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  • The Composition of Green Tea

    It is well known that green tea has many associated health benefits. But what are the compounds that make up a tea leaf? As mentioned in other parts of the site the differences in the way black and green teas are processed leads to a difference in their chemical make up. These differences are mainly found in the phenolic compounds.

    Phenolic compounds are oxidised in the production of black teas leading to the creation of compounds such as theaflavins and thearubigins. The production of green tea does not have a fermentation stage, therefore the phenolic compounds do not get oxidised and tend to be monomeric in make up, and contain compounds such as flavonols.

    What is in Green Tea?

    The composition of green tea leaf dry weight is given below. Please note that the percentages are variable depending upon growing and production processes.

    1. Phenolic compounds 30% (see below)
    2. Fiber 26%
    3. Proteins: 15%
    4. Amino acids 4% Including teanine, glutamic acid, valine, leucine (and others)
    5. Carbohydrates 7%. Including cellulose, fructose and pectins (and others)
    6. Minerals 5%. Calcium, Magnesium, copper, zinc and many others; these are very variable depending upon growing location.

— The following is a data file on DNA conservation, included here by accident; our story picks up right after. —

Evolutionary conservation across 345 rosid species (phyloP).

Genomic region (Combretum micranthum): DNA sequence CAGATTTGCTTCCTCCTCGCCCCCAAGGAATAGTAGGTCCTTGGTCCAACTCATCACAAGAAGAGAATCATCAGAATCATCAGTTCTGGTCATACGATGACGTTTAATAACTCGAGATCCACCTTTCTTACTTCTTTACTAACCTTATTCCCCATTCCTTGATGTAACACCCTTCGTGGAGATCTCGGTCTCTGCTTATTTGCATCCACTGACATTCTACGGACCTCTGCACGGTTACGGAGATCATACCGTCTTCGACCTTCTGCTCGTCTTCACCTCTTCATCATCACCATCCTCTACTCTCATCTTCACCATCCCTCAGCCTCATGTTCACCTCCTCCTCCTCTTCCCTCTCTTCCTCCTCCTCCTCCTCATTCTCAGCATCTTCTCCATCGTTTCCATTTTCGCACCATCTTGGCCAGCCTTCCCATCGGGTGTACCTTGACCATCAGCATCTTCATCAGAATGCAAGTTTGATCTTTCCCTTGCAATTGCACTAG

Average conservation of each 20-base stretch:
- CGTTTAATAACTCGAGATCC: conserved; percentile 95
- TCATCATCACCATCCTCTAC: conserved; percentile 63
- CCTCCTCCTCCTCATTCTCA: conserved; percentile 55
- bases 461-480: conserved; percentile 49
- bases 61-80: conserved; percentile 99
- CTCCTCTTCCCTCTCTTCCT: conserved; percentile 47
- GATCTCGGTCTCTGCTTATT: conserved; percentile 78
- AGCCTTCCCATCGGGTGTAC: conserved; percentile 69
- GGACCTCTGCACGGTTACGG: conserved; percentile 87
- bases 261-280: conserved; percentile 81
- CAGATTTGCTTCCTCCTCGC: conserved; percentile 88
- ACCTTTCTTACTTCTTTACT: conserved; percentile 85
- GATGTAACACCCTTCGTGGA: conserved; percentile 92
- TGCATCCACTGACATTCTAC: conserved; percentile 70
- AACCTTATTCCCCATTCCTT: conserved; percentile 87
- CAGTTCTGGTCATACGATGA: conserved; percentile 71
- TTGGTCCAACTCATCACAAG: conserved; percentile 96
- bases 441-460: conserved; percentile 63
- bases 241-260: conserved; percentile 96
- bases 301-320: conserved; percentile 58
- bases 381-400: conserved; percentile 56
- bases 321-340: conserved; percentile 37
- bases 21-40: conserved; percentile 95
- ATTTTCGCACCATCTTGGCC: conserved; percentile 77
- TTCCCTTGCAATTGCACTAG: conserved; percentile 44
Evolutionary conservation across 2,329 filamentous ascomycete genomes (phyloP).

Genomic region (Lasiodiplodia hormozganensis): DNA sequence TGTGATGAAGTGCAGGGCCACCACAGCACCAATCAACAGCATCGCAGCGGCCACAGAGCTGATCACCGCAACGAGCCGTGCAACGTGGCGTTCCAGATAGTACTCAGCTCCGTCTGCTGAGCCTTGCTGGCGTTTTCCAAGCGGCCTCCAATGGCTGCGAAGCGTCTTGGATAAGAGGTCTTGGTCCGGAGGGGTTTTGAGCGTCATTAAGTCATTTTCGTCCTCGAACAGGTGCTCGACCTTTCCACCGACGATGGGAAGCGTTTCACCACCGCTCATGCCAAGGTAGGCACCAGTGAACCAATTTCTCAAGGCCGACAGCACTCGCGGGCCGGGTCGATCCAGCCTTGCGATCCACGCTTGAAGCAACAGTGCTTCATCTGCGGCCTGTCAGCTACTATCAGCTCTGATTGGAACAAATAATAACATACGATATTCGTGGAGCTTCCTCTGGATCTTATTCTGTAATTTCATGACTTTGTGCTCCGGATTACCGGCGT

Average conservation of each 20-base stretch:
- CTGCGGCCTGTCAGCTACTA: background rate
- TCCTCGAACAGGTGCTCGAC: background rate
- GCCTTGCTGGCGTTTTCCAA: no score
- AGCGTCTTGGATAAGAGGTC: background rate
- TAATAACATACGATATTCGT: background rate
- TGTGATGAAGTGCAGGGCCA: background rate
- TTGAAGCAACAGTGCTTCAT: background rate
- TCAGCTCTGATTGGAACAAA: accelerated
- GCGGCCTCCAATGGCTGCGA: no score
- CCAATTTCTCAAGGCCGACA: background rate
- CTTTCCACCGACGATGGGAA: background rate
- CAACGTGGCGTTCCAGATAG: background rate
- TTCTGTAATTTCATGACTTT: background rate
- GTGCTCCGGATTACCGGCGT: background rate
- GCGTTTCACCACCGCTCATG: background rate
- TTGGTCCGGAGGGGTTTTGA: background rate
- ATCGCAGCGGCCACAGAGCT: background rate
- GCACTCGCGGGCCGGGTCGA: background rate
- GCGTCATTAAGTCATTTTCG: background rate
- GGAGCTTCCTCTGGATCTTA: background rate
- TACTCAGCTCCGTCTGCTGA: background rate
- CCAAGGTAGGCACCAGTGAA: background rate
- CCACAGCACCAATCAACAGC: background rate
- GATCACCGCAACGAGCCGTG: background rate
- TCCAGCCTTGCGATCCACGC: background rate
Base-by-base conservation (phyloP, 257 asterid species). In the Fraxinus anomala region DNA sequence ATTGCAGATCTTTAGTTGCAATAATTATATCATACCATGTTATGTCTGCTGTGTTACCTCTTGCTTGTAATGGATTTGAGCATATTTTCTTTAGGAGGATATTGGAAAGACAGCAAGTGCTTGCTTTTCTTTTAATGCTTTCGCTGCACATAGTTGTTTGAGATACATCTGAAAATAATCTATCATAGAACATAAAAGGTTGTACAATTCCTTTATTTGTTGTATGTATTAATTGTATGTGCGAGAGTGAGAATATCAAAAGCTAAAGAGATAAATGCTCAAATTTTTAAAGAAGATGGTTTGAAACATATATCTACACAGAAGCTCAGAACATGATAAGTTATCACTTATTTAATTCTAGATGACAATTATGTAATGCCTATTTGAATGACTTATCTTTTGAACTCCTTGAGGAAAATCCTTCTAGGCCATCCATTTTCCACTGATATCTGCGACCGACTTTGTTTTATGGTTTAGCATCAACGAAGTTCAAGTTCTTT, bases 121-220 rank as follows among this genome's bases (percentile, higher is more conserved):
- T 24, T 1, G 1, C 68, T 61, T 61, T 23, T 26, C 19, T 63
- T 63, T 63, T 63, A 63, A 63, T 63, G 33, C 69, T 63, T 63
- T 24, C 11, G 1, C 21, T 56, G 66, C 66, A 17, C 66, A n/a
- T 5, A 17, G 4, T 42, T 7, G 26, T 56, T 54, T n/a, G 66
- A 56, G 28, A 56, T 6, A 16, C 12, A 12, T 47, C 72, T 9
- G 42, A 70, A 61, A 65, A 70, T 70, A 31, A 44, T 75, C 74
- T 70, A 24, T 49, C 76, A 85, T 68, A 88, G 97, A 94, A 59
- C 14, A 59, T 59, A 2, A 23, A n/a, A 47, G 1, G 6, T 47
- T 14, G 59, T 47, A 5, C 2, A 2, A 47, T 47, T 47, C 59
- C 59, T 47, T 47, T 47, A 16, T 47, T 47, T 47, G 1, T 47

7. Lipids 7% Linoleic and alpha linolenic acids
    8. Pigments 2% chlorophyll, carotenoids
    9. Other 4%
    10. Vitamins: B, C, E.

    Polyphenols in Green Teas

    More than 4000 types of flavonoids have been identified. As they make up a substantial part of the composition of green tea, then tea should be considered an important dietary source for these compounds. One of the main flavonoids that is found in green teas are catechins. Other polyphenols found in green tea include gallic acid (GA), chlorogenic acids, caffeic acid and the flavonols kaempferol, myricetin and quercetin.

    Catechins can be broke up into four major types.

    1. epigallocatechin-3-gallate (EGCG) (59%)
    2. epigallocatechin (EGC) (19%)
    3. epicatechin-3-gallate (ECG) (13.6%)
    4. epicatechin (EC) (6.4%)

    The proportions of catechins that are found in green teas vary greatly depending upon geographical location of the tea growth and the manufacturing process that the tea has been put through. Processes such as decaffeinating, and the making of instant iced teas can also lead to a lowering of the levels of catechins.

    Amount of Catechins in Green Tea

    Green tea contains an average of 90mg of catechins in a standard cup, making it an important source of flavonols. Research has shown that green tea contains more catechins than Oolong and black teas. The manufacturing process of black tea means that it has a higher content of gallic acid than that of green tea. In green teas the most abundant catechins that are found is epigallocatechin-3-gallate.

    Cabrera et al (2006). Beneficial effects of green tea - a review. J. Am. Coll. Nutr. 25: 79 to 99
    Lin et al (2003). Factors affecting the levels of tea polyphenols and caffeine in tea leaves. J Agric Food Chem 51: 1864 to 1873